Congress Approves Feinstein Measure for Two-Year Extension of Program to Help Drug-Endangered Children
-Reauthorizes $20 million in grants to help children who lived at dangerous drug labs-
Sep 24 2008
Washington, DC – The Senate today approved a measure introduced by Senator Dianne Feinstein (D-Calif.) to extend for two years a program to help children endangered by having lived at dangerous drug labs.
The Drug Endangered Children Act (S.1210) now goes to the White House and awaits the President’s signature.
The legislation would authorize $20 million in grants for Fiscal Years 2008 and 2009. The money would help provide safe environments and proper treatment for children exposed to drug production or illegal drug use in the home, particularly meth labs.
The measure is co-sponsored by Senators Chuck Grassley (R-Iowa), Richard Durbin (D-Ill.), Herb Kohl (D-Wis.), Russell Feingold (D-Wis.), Tim Johnson (D-S.D.), and Charles Schumer (D-N.Y.).
“One of the great tragedies of the drug trade in America today is the toll it takes on the hundreds of thousands of children whose parents are addicted to or selling illegal drugs,” Senator Feinstein said.
“These children wind up being neglected and abused – and even abandoned by their parents. And the children who are most at risk at those living in homes used as laboratories to produce highly toxic drugs, such as methamphetamine.
“We must do more to help these children. They have been put in grave danger – through no fault of their own – and this legislation will ensure that they are extended a helping hand when they need it most. I urge the President to sign this legislation.”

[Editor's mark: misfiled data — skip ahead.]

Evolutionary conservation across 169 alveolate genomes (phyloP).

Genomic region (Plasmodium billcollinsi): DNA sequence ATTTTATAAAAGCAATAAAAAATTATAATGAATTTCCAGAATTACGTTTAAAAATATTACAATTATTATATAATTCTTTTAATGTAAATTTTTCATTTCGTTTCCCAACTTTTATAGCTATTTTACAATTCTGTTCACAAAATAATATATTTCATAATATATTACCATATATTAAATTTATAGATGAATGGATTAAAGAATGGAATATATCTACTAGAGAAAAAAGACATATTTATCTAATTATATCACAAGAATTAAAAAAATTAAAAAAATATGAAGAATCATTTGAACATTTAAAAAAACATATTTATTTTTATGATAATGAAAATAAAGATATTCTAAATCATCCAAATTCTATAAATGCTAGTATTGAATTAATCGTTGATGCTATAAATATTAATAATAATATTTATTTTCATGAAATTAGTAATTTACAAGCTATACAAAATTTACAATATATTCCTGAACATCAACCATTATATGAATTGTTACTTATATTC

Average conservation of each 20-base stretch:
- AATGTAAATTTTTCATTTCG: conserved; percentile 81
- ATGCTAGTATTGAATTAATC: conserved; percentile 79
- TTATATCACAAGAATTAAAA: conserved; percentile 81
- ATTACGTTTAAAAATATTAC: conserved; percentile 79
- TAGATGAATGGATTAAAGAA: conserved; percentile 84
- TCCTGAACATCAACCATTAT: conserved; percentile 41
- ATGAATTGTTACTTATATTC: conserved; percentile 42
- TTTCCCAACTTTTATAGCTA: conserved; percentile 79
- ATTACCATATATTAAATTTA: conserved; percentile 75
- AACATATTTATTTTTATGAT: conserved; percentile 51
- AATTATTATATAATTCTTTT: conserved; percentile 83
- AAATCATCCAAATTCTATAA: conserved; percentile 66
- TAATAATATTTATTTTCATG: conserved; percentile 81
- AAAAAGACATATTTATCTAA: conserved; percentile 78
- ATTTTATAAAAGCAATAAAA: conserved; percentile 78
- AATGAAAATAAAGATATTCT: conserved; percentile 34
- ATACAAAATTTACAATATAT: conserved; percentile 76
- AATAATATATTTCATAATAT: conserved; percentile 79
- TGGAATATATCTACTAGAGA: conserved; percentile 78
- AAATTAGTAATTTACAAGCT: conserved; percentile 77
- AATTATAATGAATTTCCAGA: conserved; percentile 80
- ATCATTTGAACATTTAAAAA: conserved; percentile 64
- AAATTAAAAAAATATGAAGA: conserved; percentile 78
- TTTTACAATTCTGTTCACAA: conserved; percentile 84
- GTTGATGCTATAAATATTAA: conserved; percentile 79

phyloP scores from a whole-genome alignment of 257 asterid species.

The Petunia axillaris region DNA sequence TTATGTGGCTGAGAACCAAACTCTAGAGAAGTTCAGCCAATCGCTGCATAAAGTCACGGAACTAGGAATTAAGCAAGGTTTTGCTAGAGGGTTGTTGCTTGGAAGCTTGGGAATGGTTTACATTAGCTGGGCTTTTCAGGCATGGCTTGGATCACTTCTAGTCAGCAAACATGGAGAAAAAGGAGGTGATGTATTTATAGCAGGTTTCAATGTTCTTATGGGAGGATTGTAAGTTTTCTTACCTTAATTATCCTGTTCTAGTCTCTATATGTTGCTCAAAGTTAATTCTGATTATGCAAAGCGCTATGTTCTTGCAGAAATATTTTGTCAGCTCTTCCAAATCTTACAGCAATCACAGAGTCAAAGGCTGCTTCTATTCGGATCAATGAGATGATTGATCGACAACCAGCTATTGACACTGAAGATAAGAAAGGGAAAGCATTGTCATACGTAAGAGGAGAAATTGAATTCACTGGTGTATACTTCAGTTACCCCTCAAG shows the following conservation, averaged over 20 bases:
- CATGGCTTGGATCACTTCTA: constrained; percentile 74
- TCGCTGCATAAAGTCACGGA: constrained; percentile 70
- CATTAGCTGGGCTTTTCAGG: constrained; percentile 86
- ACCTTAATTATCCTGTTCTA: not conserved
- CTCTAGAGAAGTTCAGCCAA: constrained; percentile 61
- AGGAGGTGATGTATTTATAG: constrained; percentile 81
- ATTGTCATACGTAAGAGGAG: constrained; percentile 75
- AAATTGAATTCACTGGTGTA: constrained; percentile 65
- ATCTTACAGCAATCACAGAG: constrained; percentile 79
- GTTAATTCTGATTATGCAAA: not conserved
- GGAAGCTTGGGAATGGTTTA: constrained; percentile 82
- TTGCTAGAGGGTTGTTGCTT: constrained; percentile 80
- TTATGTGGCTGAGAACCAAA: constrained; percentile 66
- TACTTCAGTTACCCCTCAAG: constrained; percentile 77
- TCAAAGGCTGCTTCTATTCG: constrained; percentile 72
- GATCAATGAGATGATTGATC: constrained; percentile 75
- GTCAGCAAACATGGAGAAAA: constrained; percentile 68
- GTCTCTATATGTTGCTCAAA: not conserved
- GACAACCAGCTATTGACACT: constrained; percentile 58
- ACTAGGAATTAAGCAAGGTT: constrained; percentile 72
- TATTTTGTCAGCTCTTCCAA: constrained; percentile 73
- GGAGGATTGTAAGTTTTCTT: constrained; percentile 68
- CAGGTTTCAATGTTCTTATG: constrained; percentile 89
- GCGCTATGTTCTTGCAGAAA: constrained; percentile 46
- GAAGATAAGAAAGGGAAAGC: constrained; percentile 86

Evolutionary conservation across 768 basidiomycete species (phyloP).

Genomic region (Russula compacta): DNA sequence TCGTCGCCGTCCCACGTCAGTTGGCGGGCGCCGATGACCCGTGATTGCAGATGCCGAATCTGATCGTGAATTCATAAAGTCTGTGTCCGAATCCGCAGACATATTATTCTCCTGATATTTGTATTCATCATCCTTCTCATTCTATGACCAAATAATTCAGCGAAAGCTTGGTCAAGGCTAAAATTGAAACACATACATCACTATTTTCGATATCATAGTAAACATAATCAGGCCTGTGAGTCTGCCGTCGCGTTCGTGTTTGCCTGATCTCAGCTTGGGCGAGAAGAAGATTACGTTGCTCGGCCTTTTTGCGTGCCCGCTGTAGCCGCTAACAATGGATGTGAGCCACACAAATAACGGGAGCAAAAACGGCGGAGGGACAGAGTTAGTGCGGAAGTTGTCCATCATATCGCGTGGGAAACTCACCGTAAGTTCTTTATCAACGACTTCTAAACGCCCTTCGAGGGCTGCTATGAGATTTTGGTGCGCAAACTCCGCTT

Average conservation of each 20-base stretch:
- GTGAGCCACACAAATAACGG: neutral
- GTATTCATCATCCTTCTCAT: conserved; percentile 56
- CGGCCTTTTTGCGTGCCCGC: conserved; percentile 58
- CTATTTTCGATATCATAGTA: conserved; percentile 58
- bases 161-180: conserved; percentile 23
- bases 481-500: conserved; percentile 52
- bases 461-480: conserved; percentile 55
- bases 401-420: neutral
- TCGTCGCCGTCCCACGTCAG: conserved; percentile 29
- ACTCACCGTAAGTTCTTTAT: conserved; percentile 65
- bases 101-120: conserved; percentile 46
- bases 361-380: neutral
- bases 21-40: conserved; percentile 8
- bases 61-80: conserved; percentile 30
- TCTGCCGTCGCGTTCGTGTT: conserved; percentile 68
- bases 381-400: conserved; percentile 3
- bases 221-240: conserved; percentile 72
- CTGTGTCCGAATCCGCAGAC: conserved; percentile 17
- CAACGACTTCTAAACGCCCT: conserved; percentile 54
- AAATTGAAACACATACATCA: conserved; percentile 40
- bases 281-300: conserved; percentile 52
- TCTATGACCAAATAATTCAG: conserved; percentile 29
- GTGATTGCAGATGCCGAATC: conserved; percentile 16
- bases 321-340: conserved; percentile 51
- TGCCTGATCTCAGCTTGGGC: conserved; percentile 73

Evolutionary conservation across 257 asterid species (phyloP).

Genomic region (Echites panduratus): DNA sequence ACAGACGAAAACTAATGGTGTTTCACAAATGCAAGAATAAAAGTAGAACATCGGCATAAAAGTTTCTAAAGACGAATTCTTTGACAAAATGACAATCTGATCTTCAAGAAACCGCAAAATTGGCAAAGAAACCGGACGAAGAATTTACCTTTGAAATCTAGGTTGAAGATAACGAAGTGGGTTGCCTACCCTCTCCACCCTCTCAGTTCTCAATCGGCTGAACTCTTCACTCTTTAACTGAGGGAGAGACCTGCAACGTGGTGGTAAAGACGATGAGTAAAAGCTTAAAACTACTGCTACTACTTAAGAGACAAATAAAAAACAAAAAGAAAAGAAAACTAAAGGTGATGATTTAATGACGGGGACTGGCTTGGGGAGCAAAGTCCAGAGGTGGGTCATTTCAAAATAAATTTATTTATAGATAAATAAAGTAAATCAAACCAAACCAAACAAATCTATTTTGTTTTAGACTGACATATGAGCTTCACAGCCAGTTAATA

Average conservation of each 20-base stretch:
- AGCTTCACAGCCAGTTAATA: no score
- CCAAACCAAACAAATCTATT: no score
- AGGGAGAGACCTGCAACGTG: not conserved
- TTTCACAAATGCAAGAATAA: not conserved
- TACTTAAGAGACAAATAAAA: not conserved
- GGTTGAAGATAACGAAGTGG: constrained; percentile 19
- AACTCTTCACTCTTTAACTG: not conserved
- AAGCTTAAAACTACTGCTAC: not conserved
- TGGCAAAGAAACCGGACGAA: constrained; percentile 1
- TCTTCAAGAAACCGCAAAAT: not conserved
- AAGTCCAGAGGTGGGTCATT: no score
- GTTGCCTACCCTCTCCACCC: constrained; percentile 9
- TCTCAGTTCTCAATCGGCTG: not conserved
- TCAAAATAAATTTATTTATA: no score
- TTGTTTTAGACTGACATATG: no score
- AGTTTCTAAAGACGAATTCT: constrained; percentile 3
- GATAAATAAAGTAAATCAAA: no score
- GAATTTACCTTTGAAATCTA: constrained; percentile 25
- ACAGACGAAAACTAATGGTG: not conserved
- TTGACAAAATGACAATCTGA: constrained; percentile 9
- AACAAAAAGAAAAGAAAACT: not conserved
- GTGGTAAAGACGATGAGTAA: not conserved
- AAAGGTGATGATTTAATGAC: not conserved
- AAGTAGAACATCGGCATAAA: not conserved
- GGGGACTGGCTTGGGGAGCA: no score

Companion legislation introduced by Representative Dennis Cardoza (D-Merced) passed the House of Representatives last year.
This is the latest piece of legislation by Senator Feinstein designed to combat methamphetamine and protect children. Senator Feinstein introduced the Combat Meth Act, co-sponsored by former Senator Jim Talent (R-Mo.), to restrict the sale of ingredients used to produce methamphetamine. It was signed into law by President Bush in March 2006.
Senator Feinstein has also introduced legislation, co-sponsored by Senator Grassley, to penalize dealers who sell candy-flavored methamphetamine to children. Also, the Senate has passed legislation introduced by Senator Feinstein to ensure that retailers are in compliance with the Combat Meth Act.
Also, the Senate on April 1 approved the Ryan Haight Online Pharmacy Consumer Protection Act, introduced by Senator Feinstein and Senator Jeff Sessions (R-Ala.), to prohibit the sale of controlled substances over the Internet without a valid prescription, and to shut down rogue online pharmacies.
Feinstein’s legislation recognizes the fact that methamphetamine has become a major threat to America’s children:
- More than 1.6 million children live in homes where at least one person abuses illicit drugs, including methamphetamine, cocaine, heroin, or prescription drugs, according to the Department of Health and Human Services.
- Children are found at 20% of all meth lab seizures, according to the Drug Enforcement Administration.
- 40 percent of child welfare officials nationwide report an increase in child welfare cases caused directly by methamphetamine abuse, according to the National Association of Counties.
- In Merced County alone, nearly 70 percent of foster care cases are meth-related.
Following is a summary of the Drug Endangered Children Act:
The Drug Endangered Children Act (S.1210) would reauthorize funding of a program that was first authorized in 2006 as part of the USA PATRIOT Reauthorization Act.
It would specifically authorize $20 million for Fiscal Years 2008 and 2009 for grants to states to carry out programs that provide comprehensive services to aid children who have lived in homes in which methamphetamine or other controlled substances were unlawfully manufactured, distributed, dispensed, or used.
The legislation requires the Attorney General to ensure that services financed with these grants include:
- Coordination among law enforcement agencies, prosecutors, child protective services, social services, health care services, and any other services determined to be appropriate by the Attorney General to provide assistance; and
- Transition of children from toxic or drug-endangering environments to appropriate residential environments.